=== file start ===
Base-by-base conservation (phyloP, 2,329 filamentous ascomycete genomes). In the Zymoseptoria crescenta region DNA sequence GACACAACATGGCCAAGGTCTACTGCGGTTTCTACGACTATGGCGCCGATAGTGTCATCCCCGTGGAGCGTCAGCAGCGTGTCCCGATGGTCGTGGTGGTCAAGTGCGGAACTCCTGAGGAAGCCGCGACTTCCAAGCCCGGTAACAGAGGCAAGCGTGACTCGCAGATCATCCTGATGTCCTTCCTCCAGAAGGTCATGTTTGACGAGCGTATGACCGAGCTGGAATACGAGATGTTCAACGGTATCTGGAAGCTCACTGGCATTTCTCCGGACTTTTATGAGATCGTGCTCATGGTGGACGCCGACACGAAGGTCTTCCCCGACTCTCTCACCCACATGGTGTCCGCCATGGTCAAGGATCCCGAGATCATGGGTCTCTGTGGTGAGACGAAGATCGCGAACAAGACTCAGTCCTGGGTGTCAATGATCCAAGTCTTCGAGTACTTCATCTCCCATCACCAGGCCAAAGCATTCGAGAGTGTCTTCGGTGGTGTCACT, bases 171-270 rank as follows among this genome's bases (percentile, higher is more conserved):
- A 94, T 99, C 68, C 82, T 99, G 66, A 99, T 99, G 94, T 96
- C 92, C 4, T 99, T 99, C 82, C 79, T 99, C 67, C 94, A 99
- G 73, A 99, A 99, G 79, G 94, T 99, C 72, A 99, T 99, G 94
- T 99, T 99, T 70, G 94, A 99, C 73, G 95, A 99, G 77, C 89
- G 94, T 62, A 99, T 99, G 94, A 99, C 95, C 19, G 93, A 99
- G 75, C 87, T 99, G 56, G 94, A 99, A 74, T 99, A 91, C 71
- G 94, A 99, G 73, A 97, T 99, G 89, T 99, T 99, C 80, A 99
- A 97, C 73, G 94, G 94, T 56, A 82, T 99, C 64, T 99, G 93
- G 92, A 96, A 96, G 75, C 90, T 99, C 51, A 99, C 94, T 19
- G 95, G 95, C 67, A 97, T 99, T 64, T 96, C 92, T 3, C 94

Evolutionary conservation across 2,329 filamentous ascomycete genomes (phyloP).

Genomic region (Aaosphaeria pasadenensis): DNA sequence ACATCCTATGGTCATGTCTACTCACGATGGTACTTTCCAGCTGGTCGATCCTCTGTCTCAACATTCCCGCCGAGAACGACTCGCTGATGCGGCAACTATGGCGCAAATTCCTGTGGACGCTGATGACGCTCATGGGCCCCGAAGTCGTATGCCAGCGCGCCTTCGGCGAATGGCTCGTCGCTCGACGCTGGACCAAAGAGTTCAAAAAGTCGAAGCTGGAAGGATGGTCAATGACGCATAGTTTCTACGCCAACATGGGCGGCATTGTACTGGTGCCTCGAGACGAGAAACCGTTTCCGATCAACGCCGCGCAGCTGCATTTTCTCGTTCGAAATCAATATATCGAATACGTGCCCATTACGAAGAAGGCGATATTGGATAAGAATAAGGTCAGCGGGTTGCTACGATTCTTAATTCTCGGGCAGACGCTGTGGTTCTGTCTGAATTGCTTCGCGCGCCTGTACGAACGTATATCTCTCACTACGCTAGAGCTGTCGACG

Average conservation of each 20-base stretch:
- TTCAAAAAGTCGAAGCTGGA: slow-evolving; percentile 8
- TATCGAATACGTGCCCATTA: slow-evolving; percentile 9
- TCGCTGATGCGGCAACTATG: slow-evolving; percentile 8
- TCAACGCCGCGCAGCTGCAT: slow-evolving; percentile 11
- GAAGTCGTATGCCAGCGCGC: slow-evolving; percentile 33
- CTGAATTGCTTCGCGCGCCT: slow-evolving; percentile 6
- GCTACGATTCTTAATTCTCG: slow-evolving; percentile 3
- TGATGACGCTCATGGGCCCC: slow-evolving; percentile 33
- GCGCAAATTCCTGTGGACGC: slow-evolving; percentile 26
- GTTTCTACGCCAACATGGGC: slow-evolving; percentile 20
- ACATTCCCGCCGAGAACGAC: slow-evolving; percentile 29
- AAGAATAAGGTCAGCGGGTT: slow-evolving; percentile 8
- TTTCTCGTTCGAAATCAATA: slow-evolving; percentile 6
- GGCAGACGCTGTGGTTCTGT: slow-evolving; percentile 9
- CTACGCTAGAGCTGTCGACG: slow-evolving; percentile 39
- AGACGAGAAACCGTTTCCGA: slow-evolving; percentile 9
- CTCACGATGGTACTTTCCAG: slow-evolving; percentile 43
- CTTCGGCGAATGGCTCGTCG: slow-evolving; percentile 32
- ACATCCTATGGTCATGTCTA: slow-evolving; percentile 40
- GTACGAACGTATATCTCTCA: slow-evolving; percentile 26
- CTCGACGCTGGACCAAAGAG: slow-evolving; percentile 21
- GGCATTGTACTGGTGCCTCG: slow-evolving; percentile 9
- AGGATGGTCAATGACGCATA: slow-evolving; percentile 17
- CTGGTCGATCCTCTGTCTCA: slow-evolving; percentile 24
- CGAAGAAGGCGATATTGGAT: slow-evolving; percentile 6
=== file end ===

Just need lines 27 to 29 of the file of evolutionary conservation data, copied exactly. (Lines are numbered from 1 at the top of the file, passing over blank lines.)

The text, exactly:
- TTTCTCGTTCGAAATCAATA: slow-evolving; percentile 6
- GGCAGACGCTGTGGTTCTGT: slow-evolving; percentile 9
- CTACGCTAGAGCTGTCGACG: slow-evolving; percentile 39